Black Marble is a throwback to a throwback. LA-based Chris Stewart’s music under the moniker hearkens to ’80s synth-pop and new wave, but also to chillwave, the decade-old subgenre built on excavating that sound in glimmering lo-fi. As such, you will not be surprised to learn the latest single from his upcoming album Bigger Than Life is called “Feels.”
Like Stewart’s prior single “One Eye Open,” “Feels” is a dark, smeared-lens take on the aesthetic pioneered by New Order, Soft Cell, and such. This time the mirage effect is explicitly mirrored in the lyrics, which piece together images of some imagined character’s life in the 1990s. Stewart intends the resulting portrait to contrast with the present in ways that do not flatter our modern existence.
In a statement, he explains:
“Feels” is an impression more than a story really told through visual snapshots. Speaking about having a radio show and working a blood drive in DC are memories from sort of a fictional character’s “nineties” past when that part of the country was central to underground music in America and having radio shows on college radio was a popular thing for students to do. These local scenes seemed more cohesive and unified and maybe a little more innocent. The idea that now the quote unquote “scene” is more a digital pastiche of correlated yet not at all united artists, ostensibly associating with one another more for self-promotion than any kind of ethical unity seems a little sad by comparison. It’s interesting that music, a communal thing by nature, is experienced by some artists as an atomized, perfunctory, and maybe even a bit lonely experience considering its always been a tool for people to find their voice and find others like themselves.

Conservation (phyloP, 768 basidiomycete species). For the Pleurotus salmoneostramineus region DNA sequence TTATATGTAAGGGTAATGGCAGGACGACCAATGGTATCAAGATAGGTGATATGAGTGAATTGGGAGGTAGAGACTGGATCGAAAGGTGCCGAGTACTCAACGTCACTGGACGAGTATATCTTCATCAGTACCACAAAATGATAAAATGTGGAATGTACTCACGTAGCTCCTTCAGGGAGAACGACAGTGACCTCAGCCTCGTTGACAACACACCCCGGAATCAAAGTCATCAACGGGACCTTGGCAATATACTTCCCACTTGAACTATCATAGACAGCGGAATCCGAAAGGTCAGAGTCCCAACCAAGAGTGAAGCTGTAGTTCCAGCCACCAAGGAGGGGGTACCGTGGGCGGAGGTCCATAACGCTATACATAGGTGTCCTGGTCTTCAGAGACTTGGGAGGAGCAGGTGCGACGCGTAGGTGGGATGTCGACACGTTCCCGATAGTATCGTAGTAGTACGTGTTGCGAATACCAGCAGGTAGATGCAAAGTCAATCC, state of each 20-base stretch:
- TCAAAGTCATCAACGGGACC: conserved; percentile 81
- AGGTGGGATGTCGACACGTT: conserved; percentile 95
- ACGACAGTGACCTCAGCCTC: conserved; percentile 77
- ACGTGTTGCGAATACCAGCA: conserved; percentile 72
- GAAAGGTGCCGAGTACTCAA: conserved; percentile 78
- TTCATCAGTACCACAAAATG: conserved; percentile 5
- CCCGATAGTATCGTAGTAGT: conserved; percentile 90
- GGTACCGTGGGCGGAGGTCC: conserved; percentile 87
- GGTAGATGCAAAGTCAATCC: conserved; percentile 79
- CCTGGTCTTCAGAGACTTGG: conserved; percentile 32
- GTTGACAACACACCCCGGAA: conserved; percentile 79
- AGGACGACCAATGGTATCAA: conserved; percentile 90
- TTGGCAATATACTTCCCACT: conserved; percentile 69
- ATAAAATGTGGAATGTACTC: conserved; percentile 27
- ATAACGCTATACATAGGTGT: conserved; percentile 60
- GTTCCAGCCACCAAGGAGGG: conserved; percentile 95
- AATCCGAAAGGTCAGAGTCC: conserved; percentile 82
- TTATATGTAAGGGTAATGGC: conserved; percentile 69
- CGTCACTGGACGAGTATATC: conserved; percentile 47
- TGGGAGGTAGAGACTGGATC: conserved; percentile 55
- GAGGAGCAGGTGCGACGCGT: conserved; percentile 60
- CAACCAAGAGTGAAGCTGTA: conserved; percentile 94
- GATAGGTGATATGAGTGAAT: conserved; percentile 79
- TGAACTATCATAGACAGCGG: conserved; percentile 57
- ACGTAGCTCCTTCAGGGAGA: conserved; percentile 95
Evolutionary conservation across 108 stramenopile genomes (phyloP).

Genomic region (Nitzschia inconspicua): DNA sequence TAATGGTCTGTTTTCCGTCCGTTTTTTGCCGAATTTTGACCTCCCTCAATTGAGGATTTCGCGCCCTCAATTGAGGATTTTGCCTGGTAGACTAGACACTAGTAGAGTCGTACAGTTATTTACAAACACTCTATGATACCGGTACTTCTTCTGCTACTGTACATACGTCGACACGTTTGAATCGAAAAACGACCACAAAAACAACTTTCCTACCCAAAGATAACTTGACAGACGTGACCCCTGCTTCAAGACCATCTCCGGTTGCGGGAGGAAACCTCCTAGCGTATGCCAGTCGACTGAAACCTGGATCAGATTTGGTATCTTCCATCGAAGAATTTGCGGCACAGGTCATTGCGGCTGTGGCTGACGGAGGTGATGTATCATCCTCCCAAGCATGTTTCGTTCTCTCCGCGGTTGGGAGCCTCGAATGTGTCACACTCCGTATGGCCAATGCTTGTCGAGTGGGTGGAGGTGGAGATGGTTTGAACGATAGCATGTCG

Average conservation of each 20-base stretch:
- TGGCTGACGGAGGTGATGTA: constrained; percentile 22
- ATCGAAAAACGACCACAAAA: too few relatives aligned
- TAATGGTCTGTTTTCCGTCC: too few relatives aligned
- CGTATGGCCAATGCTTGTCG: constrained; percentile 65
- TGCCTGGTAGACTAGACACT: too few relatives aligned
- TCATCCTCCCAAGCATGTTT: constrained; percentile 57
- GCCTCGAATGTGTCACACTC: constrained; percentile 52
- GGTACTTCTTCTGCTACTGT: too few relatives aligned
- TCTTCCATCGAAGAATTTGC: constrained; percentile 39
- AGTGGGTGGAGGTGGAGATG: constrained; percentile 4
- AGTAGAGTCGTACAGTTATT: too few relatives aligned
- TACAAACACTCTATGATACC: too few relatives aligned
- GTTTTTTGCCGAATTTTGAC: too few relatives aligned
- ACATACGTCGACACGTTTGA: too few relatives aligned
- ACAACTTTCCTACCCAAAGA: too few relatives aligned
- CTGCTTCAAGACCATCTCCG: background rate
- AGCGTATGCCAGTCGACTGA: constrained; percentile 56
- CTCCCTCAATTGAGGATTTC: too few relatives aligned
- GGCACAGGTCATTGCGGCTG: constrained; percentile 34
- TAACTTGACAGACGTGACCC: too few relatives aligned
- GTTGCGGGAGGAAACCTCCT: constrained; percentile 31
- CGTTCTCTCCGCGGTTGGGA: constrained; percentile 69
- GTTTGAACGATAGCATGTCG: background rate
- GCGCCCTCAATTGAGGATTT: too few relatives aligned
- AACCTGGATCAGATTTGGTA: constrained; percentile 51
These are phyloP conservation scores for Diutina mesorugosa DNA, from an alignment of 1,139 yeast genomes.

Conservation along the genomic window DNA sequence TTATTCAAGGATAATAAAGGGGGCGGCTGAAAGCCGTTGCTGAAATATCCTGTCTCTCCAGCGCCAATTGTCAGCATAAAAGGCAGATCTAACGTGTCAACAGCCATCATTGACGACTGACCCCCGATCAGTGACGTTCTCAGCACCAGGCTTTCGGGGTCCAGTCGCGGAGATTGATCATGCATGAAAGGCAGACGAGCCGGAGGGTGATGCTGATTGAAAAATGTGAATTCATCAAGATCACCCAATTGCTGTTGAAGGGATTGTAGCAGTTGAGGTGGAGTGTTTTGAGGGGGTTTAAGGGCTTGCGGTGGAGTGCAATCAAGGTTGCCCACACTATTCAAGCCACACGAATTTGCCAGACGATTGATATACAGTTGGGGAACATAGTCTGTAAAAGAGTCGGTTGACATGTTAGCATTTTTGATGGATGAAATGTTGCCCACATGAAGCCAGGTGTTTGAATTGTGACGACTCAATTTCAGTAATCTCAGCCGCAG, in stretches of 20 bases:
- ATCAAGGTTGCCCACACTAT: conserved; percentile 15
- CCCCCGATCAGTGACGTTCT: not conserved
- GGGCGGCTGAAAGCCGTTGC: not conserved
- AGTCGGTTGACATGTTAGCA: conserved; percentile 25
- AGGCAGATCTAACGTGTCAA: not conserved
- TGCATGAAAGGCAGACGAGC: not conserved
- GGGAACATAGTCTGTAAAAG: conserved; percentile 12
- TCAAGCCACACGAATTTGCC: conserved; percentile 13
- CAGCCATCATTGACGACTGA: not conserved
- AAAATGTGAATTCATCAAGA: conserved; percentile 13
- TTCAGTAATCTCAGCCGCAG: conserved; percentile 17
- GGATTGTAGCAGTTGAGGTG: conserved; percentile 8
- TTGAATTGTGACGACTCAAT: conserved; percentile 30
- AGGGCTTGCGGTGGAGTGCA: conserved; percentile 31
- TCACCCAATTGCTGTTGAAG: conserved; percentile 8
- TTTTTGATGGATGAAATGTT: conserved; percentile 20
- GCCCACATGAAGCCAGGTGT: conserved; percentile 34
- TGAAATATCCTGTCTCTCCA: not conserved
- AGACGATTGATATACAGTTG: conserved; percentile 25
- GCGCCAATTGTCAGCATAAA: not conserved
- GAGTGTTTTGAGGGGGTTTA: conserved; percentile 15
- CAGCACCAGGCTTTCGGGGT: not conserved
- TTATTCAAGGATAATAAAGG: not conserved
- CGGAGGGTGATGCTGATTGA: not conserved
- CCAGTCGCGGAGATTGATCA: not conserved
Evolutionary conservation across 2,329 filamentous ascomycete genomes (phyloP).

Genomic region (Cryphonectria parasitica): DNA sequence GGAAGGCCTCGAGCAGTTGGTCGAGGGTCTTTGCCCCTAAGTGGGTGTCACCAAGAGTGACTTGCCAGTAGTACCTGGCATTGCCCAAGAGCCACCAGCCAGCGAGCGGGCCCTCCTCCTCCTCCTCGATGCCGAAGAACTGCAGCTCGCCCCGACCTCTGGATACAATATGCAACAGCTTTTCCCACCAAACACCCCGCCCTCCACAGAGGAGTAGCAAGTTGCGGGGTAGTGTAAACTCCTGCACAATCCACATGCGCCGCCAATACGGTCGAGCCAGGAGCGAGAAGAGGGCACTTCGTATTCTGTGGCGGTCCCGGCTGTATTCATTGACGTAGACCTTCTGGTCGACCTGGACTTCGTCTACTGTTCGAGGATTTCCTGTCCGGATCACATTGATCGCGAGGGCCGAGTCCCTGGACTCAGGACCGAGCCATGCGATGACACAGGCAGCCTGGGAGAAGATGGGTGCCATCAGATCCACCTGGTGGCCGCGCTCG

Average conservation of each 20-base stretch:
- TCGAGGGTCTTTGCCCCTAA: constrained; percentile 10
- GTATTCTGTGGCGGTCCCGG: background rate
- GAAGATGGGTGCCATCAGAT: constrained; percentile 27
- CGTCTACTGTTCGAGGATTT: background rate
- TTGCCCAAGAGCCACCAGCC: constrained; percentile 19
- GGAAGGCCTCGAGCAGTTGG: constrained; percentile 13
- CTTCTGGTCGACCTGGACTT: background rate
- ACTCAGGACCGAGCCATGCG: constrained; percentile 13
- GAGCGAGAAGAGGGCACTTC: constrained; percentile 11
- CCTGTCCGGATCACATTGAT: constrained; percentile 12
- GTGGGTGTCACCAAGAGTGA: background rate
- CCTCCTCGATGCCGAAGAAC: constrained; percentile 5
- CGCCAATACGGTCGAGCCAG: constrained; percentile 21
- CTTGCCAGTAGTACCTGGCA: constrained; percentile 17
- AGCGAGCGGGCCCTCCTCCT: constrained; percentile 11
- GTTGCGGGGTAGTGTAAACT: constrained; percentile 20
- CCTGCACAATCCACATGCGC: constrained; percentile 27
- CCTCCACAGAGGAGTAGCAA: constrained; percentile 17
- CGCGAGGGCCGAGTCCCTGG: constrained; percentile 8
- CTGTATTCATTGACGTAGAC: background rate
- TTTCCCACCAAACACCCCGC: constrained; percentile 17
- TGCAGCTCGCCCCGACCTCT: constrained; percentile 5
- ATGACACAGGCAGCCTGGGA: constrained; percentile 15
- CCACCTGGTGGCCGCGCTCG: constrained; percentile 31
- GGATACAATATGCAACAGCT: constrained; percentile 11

Director Izrayl Brinsdon incorporated “real VHS footage from family archives” into his video for “Feels,” hoping to create “a source of nostalgia that is honest and without fabrication.” Watch below.
Bigger Than Life is out 10/25 on Sacred Bones. Pre-order it here.